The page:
March 23, 2007 | General

BioCycle World

BioCycle March 2007, Vol. 48, No. 3, p. 6

Ten secondary schools and colleges in Wiltshire, England, reports Growing Heap, are reducing waste disposal fees and running in-vessel composting machines while producing great compost. The $272,235 Schools Composting Technology Project run by the Wiltshire Wildlife Trust (and funded by a government agency) began in April 2005 to divert at least 40 metric tons of compostable waste each year.
The composting machines are the Rocket A500 from Accelerated Compost Ltd, based in Warrington, England and the T60 (Big Hanna) from Susteco in Sweden. The Rocket has a rotating blade in a stationary vessel, and leachate can be put back into the machine or into main drainage. The Big Hanna has a rotating barrel and no blade. Leachate is removed in the form of steam and vented through a pipe. It’s important to get the right mix of greens (high N waste) and browns (high C waste).
“Somebody needs to check the mix at least once a week to make sure the compost isn’t drying out, or staying too wet which can quickly lead to anaerobic conditions and the compost going sour,” says staff person Kate Robinson. Another person in charge of the Rocket says the machine needs one bucket of compostable waste a day. “It it’s overfed, the compost becomes wet and clings to the sides and top of the vessel instead of dropping down. It can become compacted, and then it has to be cleaned out.” Fine wood chips, sawdust or pellets work best as they absorb the water and mix well.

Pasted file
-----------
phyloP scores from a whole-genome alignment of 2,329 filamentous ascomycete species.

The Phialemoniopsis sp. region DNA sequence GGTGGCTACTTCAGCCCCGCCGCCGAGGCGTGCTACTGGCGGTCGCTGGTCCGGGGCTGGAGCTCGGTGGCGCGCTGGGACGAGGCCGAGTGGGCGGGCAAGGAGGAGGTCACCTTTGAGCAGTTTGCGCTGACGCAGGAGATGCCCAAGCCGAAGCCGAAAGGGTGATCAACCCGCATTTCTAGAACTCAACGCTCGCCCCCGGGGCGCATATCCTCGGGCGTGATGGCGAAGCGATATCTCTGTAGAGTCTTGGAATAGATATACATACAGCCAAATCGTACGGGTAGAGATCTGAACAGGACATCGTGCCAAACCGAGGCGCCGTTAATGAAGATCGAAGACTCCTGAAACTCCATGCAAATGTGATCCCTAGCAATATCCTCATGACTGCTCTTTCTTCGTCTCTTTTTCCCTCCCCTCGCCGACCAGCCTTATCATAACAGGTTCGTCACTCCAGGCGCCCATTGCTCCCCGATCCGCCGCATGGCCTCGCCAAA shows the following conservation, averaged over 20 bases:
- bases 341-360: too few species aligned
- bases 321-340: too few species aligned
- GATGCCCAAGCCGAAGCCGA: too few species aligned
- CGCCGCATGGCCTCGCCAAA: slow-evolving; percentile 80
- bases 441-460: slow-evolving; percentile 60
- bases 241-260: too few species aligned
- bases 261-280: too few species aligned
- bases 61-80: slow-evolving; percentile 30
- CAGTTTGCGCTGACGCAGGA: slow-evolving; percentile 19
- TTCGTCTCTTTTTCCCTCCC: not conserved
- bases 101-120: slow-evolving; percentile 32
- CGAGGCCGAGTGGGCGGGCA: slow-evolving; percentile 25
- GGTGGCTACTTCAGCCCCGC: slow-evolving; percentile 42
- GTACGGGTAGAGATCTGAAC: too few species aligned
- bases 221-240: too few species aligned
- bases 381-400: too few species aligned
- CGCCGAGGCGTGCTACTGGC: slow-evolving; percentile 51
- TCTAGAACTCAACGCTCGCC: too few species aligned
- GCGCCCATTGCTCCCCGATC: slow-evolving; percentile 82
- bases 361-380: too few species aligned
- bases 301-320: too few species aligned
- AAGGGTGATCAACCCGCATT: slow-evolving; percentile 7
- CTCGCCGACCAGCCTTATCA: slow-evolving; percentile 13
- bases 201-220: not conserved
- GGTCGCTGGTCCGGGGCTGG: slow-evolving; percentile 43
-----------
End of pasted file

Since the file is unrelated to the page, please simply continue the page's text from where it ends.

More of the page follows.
Big Hanna takes about three months to process waste and thus can take shredded cardboard and paper once the start-up period is over. The ratio is 1:10 pellets to food waste. Says a site supervisor who is responsible for running Big Hanna. “I put two liter buckets of kitchen waste into the machine everyday and then add the pellets. If I have 25 kgs of waste, I add 2.5 kgs of pellets. Afterwards, I can add wood chips, shredded paper and garden refuse. The whole process takes me 15 minutes. We’re getting good compost out of it for our flower beds with no problems at all.” In its first year, the ten schools diverted 30 metric tons of compostable waste from the landfill.
Growing Heap is published by the Community Composting Network, a national organization promoting composting in the community as the “most sustainable means of managing organic waste resources.” The website is:
A horse farm in Troy, New York is the

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